“Since I Came into this Place”

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In private conversation Lincoln manifested a singular reluctance to speak of himself as president, or to mention the office with any sort of personal reference to himself. He always used the phrase, “since I came into this place,” instead of saying, “since I became president.” The war he usually spoke of as “this great trouble,” and he seldom alluded to the enemy as “Confederates,” or “the Confederate government,” but he used the word “rebel” in his talk and in his letters.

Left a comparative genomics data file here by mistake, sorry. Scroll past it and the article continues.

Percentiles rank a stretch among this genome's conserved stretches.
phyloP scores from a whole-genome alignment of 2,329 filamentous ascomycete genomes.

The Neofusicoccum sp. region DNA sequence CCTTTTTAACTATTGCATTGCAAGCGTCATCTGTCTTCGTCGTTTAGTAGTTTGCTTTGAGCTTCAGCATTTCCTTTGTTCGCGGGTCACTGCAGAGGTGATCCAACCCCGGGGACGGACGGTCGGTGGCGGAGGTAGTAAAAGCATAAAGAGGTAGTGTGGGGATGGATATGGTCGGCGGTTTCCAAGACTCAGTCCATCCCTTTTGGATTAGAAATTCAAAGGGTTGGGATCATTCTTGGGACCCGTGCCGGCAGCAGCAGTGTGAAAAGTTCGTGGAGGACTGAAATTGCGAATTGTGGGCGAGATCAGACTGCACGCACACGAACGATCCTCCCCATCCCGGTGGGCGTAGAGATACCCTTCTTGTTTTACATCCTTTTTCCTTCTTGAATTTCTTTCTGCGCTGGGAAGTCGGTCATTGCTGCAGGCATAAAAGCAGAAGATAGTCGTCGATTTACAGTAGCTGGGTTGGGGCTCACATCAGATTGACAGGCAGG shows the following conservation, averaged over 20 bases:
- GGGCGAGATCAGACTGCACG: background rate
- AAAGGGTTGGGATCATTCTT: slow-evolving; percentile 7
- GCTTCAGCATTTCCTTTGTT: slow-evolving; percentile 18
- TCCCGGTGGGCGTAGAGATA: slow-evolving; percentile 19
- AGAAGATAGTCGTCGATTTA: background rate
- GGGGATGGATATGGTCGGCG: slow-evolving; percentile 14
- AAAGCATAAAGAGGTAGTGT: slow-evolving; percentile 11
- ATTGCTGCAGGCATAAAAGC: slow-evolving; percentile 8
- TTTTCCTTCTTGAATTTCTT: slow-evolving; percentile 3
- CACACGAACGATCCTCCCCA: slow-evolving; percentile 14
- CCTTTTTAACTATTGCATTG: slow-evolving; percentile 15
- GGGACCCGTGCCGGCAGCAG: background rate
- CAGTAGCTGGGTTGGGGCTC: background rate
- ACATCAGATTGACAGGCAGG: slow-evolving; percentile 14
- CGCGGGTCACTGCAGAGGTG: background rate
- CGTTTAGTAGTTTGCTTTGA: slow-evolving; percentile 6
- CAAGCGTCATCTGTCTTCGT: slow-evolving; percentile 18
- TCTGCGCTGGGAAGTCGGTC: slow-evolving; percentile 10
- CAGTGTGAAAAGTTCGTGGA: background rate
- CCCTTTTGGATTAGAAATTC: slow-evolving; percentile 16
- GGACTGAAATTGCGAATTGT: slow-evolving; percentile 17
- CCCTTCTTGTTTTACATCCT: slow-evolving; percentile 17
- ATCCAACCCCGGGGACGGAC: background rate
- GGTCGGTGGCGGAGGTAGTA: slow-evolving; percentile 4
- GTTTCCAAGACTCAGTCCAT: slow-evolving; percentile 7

Quoted in Noah Brooks, Washington, D.C., in Lincoln’s Time, ed. Herbert Mitgang (Chicago: Quadrangle Books, 1971; Athens, Ga., and London: University of Georgia Press, 1989), p. 304.


So long as I have been here I have not willingly planted a thorn in any man’s bosom.

Response to a Serenade, November 10,1864

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